Existential Psychology

A Good Apology Requires A Concrete Plan To Change Behavior

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Some people never apologize, others apologize all the time, but is there really any fundamental difference between the never-apologizers and the constant-apologizers if the same destructive behaviors continue on unabated?

As long as the long-term behavior remains unchanged we can look at never apologizing and constantly apologizing as simply two different strategies to accomplish the same end, which is to get environmental conditions back to ‘normal’. Never apologizing hopes that ignoring the ‘problem’ will make it go away. Constantly apologizing hopes that saying some words will make the ‘problem’ go away. But in both of these cases the ‘problem’ is not really felt to be the destructive behavior as such but rather the aversive, unwanted response to this behavior from friends, family members, coworkers, or others in the external environment.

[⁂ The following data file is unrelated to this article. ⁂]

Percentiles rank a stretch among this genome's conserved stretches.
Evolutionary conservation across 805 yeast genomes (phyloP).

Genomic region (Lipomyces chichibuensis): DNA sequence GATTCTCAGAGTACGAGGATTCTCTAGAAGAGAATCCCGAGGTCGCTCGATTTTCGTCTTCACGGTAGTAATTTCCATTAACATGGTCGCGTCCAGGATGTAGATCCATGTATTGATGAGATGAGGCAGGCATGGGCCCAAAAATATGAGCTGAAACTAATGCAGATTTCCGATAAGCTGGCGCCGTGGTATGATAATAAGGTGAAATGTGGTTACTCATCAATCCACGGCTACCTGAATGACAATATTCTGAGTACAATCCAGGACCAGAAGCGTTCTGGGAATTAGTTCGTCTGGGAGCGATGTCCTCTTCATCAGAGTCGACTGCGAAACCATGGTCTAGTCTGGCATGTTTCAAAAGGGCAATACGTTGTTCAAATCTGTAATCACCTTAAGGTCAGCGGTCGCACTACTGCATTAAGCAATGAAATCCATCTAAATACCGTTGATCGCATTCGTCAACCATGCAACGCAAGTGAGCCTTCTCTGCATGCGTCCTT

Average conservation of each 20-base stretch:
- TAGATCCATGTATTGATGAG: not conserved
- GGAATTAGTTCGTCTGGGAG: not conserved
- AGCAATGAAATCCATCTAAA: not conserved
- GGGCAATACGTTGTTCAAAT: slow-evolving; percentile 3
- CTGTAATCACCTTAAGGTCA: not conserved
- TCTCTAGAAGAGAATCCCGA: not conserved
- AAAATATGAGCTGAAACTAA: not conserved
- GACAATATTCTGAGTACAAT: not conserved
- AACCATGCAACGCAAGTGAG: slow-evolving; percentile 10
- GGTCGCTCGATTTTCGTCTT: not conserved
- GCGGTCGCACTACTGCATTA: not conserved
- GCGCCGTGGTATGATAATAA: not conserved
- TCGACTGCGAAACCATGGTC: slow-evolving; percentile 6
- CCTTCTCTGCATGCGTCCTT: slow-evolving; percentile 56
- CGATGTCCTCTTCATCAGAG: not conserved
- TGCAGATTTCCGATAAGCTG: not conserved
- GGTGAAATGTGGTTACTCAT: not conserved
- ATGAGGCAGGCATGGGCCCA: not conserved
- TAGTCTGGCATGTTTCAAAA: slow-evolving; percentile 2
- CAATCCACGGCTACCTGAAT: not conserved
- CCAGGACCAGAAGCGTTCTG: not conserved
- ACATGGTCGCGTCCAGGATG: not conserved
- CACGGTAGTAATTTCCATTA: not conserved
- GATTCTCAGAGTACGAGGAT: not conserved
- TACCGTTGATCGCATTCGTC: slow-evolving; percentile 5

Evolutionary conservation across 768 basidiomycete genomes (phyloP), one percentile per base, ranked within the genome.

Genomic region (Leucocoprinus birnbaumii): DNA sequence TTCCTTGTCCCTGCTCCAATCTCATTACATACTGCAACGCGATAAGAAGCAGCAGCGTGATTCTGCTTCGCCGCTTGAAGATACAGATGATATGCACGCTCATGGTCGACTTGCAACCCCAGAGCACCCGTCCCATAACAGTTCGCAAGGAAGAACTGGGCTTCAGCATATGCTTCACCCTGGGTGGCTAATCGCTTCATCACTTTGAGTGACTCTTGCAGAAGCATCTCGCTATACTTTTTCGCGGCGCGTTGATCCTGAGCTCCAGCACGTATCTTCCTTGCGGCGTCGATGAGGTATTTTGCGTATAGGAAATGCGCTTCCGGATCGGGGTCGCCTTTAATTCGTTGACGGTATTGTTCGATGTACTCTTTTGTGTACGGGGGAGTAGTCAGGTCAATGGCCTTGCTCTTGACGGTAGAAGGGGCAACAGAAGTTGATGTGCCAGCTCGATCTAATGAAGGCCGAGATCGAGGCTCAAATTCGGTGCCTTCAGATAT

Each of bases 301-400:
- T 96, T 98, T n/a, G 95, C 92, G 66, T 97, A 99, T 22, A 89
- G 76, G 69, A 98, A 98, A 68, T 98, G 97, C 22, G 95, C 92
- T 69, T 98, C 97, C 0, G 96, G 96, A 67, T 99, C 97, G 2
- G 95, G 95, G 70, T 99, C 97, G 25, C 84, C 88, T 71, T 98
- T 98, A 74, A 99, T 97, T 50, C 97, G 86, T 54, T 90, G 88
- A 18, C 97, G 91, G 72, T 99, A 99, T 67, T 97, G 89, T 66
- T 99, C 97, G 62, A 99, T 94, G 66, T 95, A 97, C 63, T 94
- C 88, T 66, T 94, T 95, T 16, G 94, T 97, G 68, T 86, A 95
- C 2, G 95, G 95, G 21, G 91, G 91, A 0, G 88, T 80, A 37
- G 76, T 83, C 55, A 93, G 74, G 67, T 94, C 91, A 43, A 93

So whether an apology is forthcoming or not, when the behavioral pattern remains basically unchanged personal responsibility has not been taken. A good apology requires a concrete plan to change behavior as well as the wherewithal to follow through with the plan. Otherwise that apology is really just an attempt to clear the way for more of the same old destructive behaviors.